Howto: Linux understanding and tuning Virtual Memory

I was trying to tune shared memory for Linux. However, tuning the virtual memory manager is dependent on expected Linux server/system workloads.

Wikipedia defines VM as, “Virtual memory or virtual memory addressing is a memory management technique, used by multitasking computer operating systems wherein non-contiguous memory is presented to a software (aka process) as contiguous memory. This contiguous memory is referred to as the virtual address space.

One of the most important aspects of an operating system is the Virtual Memory Management system. Virtual Memory (VM) allows an operating system to perform many of its advanced functions, such as
=> process isolation
=> file caching
=> and swapping.

As such, it is imperative that an administrator understand the functions and tunable parameters of an operating system’s Virtual Memory Manager so that optimal performance for a given workload may be achieved.

Linux understanding and tuning Virtual Memory
(Picture source: wikipedia article)

During my search I found this article it explains or shows some general shared memory tuning tips for Red Hat Enterprise Linux (technically it should work with any Linux distro as settings are kernel specific)

From the article:
After reading this article, the reader should have a rudimentary understanding of the data the Red Hat Enterprise Linux (RHEL3) VM controls and the algorithms it uses. Further, the reader should have a fairly good understanding of general Linux VM tuning techniques. It is important to note that Linux as an operating system has a proud legacy of overhaul. Items which no longer serve useful purposes or which have better implementations as technology advances are phased out. This implies that the tuning parameters described in this article may be out of date if you are using a newer or older kernel. Fear not however! With a well grounded understanding of the general mechanics of a VM, it is fairly easy to convert knowledge of VM tuning to another VM.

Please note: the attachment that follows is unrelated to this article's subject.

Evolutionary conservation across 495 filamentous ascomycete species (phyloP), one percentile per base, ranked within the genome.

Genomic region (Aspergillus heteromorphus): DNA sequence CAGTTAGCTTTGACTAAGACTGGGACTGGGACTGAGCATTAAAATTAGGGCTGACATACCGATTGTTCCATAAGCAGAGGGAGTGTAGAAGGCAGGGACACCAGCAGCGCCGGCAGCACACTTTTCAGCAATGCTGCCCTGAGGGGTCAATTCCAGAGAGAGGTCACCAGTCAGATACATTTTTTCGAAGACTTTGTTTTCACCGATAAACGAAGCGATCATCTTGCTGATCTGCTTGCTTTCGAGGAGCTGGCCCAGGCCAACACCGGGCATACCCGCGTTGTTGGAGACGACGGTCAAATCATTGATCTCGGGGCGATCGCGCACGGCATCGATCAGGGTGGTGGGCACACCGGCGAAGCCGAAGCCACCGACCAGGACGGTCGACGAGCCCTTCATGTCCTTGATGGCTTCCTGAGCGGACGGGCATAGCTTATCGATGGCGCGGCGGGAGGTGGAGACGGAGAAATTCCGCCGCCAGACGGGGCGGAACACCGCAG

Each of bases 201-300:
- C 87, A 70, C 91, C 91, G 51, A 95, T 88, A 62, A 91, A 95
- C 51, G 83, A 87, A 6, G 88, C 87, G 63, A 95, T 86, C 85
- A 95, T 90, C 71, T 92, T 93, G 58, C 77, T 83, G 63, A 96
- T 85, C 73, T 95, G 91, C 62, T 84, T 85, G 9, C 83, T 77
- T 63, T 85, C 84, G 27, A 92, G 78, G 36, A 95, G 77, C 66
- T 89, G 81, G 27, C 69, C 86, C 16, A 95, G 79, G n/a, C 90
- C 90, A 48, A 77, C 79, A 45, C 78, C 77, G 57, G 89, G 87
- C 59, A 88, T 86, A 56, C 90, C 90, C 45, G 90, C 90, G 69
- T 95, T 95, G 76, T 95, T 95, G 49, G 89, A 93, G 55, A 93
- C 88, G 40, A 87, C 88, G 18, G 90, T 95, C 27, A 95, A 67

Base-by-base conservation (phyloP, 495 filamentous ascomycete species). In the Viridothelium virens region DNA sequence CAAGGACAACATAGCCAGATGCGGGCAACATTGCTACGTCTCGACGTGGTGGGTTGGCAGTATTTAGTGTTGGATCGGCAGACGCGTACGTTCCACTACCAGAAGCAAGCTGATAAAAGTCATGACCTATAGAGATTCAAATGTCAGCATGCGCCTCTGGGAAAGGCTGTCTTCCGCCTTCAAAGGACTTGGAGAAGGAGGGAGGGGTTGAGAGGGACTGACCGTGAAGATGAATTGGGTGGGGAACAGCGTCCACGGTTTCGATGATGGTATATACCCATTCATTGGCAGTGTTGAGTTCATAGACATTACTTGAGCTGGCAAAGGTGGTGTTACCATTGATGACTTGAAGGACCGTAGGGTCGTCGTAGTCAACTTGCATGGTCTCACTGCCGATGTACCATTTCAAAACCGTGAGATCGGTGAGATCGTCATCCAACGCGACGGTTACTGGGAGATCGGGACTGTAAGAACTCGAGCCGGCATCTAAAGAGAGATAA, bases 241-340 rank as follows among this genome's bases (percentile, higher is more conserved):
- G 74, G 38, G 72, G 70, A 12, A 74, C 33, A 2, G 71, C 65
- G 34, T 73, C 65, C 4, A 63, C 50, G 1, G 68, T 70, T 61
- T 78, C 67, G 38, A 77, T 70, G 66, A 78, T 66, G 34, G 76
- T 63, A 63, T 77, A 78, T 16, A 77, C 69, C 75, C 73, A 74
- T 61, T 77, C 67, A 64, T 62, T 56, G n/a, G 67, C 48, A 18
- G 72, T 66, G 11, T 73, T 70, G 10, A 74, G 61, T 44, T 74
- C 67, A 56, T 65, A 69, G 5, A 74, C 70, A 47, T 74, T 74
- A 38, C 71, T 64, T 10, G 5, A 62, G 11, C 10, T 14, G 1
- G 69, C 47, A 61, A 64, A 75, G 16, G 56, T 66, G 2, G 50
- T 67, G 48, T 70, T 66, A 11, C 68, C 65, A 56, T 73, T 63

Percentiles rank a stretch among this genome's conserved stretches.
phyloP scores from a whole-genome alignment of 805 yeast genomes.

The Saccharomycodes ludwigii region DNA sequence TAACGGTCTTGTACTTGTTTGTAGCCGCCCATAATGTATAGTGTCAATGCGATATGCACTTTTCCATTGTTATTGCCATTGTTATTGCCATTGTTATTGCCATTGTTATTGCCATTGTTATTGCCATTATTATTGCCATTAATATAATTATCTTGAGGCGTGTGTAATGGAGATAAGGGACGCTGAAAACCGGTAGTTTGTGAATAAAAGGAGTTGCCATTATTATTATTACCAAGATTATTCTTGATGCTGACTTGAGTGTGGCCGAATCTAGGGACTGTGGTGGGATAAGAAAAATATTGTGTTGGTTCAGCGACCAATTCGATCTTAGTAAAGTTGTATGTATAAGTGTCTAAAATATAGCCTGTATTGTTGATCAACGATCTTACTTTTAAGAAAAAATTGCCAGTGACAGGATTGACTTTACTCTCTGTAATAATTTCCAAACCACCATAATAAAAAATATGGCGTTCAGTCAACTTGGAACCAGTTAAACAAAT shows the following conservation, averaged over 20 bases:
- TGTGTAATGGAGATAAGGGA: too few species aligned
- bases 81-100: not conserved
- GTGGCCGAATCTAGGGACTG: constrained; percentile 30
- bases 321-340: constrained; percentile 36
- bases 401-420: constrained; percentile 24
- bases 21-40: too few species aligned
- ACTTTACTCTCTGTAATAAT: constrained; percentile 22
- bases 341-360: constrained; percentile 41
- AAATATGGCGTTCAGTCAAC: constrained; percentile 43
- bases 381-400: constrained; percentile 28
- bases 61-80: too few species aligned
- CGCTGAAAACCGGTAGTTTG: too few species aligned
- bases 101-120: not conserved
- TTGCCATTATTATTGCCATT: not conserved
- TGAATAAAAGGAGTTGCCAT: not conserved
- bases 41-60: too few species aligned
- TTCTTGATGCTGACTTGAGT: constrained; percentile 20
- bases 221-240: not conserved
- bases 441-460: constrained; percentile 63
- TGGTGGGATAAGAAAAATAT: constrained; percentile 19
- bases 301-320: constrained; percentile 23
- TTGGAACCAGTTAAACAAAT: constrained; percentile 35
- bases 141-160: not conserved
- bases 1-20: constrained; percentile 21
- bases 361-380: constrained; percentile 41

=> Read more at RedHat Magazine

=> Also see Linux kernel documentation file Documentation/sysctl/vm.txt

🐧 Get the latest tutorials on Linux, Open Source & DevOps via RSS feed or Weekly email newsletter.

🐧 2 comments so far... add one
CategoryList of Unix and Linux commands
Disk space analyzersdf ncdu pydf
File Managementcat tree
FirewallAlpine Awall CentOS 8 OpenSUSE RHEL 8 Ubuntu 16.04 Ubuntu 18.04 Ubuntu 20.04
Network UtilitiesNetHogs dig host ip nmap
OpenVPNCentOS 7 CentOS 8 Debian 10 Debian 8/9 Ubuntu 18.04 Ubuntu 20.04
Package Managerapk apt
Processes Managementbg chroot cron disown fg jobs killall kill pidof pstree pwdx time
Searchinggrep whereis which
User Informationgroups id lastcomm last lid/libuser-lid logname members users whoami who w
WireGuard VPNAlpine CentOS 8 Debian 10 Firewall Ubuntu 20.04
2 comments… add one
  • Allotment Mar 23, 2007 @ 13:34

    I have been researching that topic just a little, and from what I found so far, the major factor of interest to people
    is vm.swappiness which is not listed on that redhat link. At least worth adding to the topic maybe

  • tuxhat Mar 17, 2010 @ 13:40

    vm.swappiness sets affinity for a process to get swapped to swap space. Set to 100 you will find a high swap activity on a busy machine, go with 0 swapping will be less or no. For a production web server / Virtual machine host I will go with zero 🙂

Leave a Reply

Your email address will not be published.

Use HTML <pre>...</pre> for code samples. Still have questions? Post it on our forum